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Re: If Doctor Who was an American show from the beginning

It isn't about them being equivalent, but the overall change in the show they brought with them. He wouldn't be playing Tennant's Doctor, but rather the alternative 10th and the successor to the more understated and 'fierce' first modern Doctor: younger, hipper, more energetic and theatrical; full of bravado and ego.
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Old February 18 2014, 02:33 PM   #75
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Re: If Doctor Who was an American show from the beginning

Okay, we've discussed potential actors, we've considered possible time capsule exteriors.

Now, what about the control room? Do you think an American production would designed something akin to the six sided console with the elevating plexi' column, the walls honeycombed with recessed roundels? Hmm, something tells me US creators would opt for something...busier. I'm not sure why, but my mind keeps coming back the flight deck of the Jupiter II, maybe because the layout is similar. It has a centrally located plynth mounted control surface that dominates the scene. I suspect "backers" would think honeycomb walls not interesting enough and demand "lots of blinking lights".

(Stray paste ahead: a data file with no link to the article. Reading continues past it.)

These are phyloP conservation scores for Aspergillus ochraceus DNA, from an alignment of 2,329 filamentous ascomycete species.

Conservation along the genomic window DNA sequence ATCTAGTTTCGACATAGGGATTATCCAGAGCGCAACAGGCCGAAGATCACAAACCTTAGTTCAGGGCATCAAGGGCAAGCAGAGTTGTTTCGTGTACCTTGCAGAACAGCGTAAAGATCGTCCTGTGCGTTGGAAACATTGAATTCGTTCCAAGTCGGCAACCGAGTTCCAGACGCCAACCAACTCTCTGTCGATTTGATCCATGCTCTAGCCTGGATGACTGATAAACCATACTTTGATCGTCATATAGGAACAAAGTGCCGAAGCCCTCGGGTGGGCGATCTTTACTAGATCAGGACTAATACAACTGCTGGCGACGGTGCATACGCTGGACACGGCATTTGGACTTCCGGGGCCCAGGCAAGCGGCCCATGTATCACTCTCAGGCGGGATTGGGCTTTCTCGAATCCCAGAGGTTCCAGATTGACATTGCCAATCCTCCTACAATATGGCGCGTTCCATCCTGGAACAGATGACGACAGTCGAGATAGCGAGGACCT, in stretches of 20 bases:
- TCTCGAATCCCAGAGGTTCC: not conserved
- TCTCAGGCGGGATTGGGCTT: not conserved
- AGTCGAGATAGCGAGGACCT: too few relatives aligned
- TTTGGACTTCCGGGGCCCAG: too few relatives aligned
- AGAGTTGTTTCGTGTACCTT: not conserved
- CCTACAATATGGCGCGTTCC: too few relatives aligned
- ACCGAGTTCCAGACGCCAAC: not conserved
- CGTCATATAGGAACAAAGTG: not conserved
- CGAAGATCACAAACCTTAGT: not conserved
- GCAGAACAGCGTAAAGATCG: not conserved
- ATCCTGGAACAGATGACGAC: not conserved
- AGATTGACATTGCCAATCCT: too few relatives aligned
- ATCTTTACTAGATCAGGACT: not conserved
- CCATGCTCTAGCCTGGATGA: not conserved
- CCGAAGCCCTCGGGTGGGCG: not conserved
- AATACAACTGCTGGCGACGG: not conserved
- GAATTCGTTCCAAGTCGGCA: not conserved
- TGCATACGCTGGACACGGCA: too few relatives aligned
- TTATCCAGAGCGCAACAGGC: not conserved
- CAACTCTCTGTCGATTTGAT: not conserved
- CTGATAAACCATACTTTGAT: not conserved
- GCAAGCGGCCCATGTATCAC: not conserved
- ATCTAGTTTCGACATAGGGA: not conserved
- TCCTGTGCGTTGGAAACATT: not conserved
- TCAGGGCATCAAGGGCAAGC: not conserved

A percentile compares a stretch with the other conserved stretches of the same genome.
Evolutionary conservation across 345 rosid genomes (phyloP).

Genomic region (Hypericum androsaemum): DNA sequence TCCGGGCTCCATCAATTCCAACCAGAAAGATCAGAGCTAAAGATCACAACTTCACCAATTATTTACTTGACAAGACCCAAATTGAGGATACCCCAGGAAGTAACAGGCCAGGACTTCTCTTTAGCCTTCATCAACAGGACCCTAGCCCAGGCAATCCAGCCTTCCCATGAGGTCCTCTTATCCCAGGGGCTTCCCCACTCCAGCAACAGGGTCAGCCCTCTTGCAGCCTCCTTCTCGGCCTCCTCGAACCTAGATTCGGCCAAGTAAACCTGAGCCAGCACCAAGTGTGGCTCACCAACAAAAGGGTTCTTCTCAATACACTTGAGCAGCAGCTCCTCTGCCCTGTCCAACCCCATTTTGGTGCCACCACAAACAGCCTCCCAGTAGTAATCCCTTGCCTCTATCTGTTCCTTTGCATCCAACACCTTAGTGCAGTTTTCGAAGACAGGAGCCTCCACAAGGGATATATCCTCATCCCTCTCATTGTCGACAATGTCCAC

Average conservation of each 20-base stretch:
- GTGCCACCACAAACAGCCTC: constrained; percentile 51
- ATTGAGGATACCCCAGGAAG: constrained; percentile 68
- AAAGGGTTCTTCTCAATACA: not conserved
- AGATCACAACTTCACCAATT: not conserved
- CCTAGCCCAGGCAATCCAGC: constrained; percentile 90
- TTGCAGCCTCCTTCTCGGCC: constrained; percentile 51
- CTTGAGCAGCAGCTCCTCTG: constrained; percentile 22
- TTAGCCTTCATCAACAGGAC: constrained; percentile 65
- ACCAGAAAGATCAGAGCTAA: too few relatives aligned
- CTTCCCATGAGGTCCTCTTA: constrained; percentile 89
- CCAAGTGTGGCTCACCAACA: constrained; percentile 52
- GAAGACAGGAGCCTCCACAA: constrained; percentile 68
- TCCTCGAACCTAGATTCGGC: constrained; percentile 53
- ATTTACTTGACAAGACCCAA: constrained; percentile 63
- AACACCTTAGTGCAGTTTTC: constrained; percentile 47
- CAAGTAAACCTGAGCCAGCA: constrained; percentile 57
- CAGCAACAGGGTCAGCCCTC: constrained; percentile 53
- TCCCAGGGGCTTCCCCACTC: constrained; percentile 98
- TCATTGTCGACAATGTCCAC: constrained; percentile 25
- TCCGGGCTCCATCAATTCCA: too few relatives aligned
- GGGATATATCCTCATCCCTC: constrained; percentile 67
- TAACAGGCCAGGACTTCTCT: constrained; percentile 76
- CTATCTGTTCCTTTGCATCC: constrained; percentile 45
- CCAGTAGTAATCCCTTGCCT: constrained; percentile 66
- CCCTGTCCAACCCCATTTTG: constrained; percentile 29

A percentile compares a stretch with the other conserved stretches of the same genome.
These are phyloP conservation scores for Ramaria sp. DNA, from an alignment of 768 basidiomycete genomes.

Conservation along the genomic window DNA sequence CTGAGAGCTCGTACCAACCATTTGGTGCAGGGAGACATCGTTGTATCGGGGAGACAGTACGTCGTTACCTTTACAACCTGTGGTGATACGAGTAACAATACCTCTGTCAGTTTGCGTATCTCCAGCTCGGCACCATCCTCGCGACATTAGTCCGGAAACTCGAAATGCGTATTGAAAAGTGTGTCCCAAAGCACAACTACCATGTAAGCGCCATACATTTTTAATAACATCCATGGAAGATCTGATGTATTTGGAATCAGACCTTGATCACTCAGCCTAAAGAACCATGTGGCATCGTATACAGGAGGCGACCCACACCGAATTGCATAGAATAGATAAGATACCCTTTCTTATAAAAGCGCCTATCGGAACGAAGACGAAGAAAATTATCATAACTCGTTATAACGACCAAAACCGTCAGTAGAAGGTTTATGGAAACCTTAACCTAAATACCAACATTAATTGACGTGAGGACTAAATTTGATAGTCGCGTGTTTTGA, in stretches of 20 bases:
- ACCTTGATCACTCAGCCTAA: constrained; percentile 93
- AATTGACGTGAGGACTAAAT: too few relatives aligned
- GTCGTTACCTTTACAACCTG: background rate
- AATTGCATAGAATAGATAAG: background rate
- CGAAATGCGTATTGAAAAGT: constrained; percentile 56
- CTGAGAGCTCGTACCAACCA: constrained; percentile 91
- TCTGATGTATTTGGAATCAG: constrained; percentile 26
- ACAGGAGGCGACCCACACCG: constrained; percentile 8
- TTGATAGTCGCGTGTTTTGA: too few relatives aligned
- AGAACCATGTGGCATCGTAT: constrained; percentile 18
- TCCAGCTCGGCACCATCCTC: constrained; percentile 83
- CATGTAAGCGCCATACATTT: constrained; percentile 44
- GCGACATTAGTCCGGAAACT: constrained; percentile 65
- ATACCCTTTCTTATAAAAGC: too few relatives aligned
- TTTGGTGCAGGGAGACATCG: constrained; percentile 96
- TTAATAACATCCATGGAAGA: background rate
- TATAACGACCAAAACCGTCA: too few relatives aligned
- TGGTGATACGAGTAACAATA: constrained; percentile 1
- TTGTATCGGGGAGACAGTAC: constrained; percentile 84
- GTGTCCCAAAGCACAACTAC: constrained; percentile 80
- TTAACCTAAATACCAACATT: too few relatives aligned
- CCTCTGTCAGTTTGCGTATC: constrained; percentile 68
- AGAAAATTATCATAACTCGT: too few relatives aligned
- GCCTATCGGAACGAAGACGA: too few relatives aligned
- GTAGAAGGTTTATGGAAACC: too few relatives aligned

But I think we're overlooking something important, something I'm surprsied Christopher has not yet interjected. Doctor Who, the genuine item, is serialized, each story comprising several episodes, each of them ending in a cliffhanger. Shoot, in the earliest serials, even the conclusion of the overall adventure sequed into the next. Except for "daytime dramas" (read: soap operas), American television was usually structured to present self contained stories. They seldom "called back" events from earlier episodes so that when syndicated, they could be played in nearly any order without ill effect. But with the real DW, not only did episodes of a given story have to be played in a specific order, but the fairly rapid turnover of traveling companions demand the serials should be played in sequence. That goes against the philosophy behind most American primetime drama of the 1960s. I suspect there were exceptions, but they were likely few.

Sincerely,

Bill